|Dates: January 16-29 place: Melbourne Park|
|Coverage: Commentary every day from 07:00 GMT on Radio 5 Sports Extra ‘Tennis Breakfast’ live from Melbourne, with selected live text commentary and match reports on the BBC Sport website and app.|
How does Andy Murray manage to amaze us all? He’s a 35-year-old with a metal hip, for God’s sake.
Even Murray looked like he couldn’t believe what he had done, puffing out his cheeks after he did thrilling victory in five sets over Italian 13th seed Matteo Berrettini at the Australian Open on Tuesday.
He spent almost five hours on court, saving a match point at 5-4 in the deciding set before winning the tie-break 10-6.
Some of Murray’s fellow players were glued to their screens watching Britain’s three-time Grand Slam champion in an old performance for which legendary sports stars and mesmerized fans on social media could only find two words: Andy Murray.
The magic moments continue to appear for the former world number one – even after a hip operation from which no other player has come back.
Many wrote him off. Sam Murray almost did.
When the Scot burst into tears at Melbourne Park ahead of the 2019 tournament, it was because he thought hip replacement surgery – where the head of the femur is covered with a metal cap – would spell the end of his career.
The way back was long and tiring. There have been setbacks – particularly recent Grand Slam losses – that have made him wonder if all the hard work has paid off.
So it was fitting that the latest thrilling highlight of his rollercoaster ride returned to Melbourne.
Murray, a sharp self-critic, even allowed himself a pat on the back.
“Over the last few years I’ve sometimes questioned myself. There are certainly a lot of people [who have] He questioned me and my abilities, whether I can still perform at the biggest events and the biggest matches,” he said.
“I felt very proud of myself after the game. It’s not something I’ve generally felt over the years at the end of games.
“I’m really proud of how I lasted that match when it could have gotten away from me, how I played in the tie-break at the end.
“I was impressed with myself, which again is not something I do very often. I’m usually hard on myself.”
‘You can see a gladiator in him’
Against Berrettini, Murray showed all the qualities that have endeared him to many over the years.
Fight. Determination. Militancy.
It sounds almost banal to repeat the same adjectives. But those characteristics – and his never-say-die attitude – were again there for everyone.
One example came when Murray – he has a metal hip, remember – jumped on a volley in a fourth-set tie-break that would have leveled the match point.
It only floated for a long time and led to a loud sigh, part excitement and part concern.
Even Tim Henman, another British great, asked him what everyone was thinking: should a man of Murray’s age, with a metal side, really be doing this?
“I’ll probably find out tonight or tomorrow if it was the right move,” Murray laughed during an interview on Eurosport.
“But I was so close to the goal there that I probably should have hit the volley.”
Novak Djokovic, a 21-time major champion who has known Murray since they were 12-year-olds playing in junior competitions, had his eyes glued to the television screen in the locker room and looked almost in disbelief at what he was seeing.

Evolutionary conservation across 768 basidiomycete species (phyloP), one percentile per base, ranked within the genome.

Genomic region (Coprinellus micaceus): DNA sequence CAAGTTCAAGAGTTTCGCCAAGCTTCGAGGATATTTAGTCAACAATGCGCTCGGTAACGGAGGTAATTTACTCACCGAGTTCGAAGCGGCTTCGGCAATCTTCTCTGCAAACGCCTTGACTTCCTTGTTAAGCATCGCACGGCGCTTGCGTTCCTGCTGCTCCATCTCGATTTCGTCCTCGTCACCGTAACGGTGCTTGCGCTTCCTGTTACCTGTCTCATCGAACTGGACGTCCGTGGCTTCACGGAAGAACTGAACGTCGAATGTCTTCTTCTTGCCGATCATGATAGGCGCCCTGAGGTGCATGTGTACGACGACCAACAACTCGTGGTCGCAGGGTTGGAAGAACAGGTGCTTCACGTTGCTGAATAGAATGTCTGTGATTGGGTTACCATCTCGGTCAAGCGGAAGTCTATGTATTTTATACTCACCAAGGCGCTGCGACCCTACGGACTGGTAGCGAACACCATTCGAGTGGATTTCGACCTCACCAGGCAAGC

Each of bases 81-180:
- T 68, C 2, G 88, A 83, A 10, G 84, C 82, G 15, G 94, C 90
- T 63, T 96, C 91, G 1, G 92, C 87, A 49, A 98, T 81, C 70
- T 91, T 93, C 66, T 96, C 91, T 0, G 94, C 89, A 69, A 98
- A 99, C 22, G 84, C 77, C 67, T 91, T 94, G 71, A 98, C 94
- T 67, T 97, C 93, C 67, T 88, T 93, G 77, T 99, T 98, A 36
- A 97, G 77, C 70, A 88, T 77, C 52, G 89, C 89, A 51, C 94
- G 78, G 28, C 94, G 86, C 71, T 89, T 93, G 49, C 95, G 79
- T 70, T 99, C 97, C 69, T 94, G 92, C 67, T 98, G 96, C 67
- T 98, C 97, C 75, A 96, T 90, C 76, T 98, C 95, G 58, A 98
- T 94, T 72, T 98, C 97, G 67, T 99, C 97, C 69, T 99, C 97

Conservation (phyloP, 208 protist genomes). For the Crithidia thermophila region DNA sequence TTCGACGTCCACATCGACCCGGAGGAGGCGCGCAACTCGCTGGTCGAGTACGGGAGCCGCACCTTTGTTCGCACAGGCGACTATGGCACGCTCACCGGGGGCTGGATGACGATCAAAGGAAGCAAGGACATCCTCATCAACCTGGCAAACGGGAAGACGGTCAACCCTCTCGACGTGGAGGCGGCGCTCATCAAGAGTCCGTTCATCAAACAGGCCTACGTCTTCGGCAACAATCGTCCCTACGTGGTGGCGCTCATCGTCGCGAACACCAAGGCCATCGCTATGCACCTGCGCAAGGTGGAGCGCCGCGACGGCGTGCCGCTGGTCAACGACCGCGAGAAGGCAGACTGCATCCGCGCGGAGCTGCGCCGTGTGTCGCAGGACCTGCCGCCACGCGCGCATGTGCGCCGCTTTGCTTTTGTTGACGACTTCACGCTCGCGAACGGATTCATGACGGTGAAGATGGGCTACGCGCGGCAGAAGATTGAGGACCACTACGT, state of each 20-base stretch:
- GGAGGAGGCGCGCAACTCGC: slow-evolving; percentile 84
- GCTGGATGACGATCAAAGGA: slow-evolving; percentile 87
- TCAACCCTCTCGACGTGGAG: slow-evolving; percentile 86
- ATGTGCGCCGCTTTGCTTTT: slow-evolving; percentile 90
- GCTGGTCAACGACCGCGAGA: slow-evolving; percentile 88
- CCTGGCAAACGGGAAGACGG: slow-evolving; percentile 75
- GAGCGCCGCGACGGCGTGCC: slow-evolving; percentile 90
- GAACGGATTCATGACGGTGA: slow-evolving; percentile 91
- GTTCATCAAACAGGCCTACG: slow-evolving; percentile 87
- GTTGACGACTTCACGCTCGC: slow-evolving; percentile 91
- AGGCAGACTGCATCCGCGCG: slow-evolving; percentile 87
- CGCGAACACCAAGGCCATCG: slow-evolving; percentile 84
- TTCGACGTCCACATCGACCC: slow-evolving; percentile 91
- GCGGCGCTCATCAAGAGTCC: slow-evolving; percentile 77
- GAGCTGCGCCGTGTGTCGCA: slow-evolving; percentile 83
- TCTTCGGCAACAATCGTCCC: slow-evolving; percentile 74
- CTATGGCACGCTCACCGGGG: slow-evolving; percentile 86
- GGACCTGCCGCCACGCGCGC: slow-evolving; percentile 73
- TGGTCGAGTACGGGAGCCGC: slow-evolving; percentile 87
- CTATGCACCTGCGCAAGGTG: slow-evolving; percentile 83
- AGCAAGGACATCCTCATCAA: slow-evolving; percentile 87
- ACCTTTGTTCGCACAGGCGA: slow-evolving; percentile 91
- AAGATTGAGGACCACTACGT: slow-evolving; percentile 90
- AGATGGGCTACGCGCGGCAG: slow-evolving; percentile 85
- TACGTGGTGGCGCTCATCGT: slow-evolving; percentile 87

Dan Evans, a British Davis Cup teammate, experienced the emotions of the superfans. The super fan stretched out on a gym ball after finishing the match a little while ago.
Their reactions echoed those inside Rod Laver Arena as Murray produced shots and points that few thought he could still pull off.
Coco Vandeweghe, a two-time Grand Slam singles semi-finalist watching BBC Radio 5 live, said people just “can’t not watch Murray”.
“You see the gladiator in him — the blood from his knee, the sweat, the limp around,” she said.
How will Murray recover now?
Murray’s longevity depends on the “professionalism” he puts into “every aspect of his day”, says former British number one Annabel Croft.
“He never gives up. What he really wants is to play like that in a Grand Slam match, against a big name. It’s a big moment,” the BBC Radio 5 Live analyst said.
“What will be interesting now is how he retires tomorrow. The team will spend a lot of time on his body before his second round match.”
Work to ensure he will be ready to face either Australian Thanasi Kokkinakis or Italian veteran Fabio Fognini on Thursday continued on Tuesday night.
After his customary post-match ice bath, Murray ate well and planned more physiotherapy at his hotel.
Most importantly, he will try to sleep early – one of the key changes he has made in recent years.
“One thing that’s definitely better for me, probably since I had kids, I’ve always gone to bed late,” he said.
“Now I tend to go to bed much, much earlier – I prioritize my sleep and recovery process a bit more.
“I wouldn’t expect to feel perfect on Thursday, but hopefully I’ll be in a good place.”
‘Crazy respect for big lungs’
Murray’s latest outstanding performance has elicited stunned reactions from fellow players, prominent footballers and journalists…
…and fans use #bbctennis to express their admiration.
Andy Moore: Sir Andy Murray – amazing performance! To do what he’s doing after the injury he had is just remarkable. He may not be the same player he was, but never lose that desire and hard work!
Matthew Drewett: Andy Murray, you are superhuman.
Steve Kilner: He’s got a metal hip and just played almost five hours of tennis, against top 20 opponents, winning 29 games, including a tiebreaker… silly, funny, brilliant, sublime. There is only one Andy Murray.
Saadia: Take a bow Andy Murray. Great respect. Well done champion.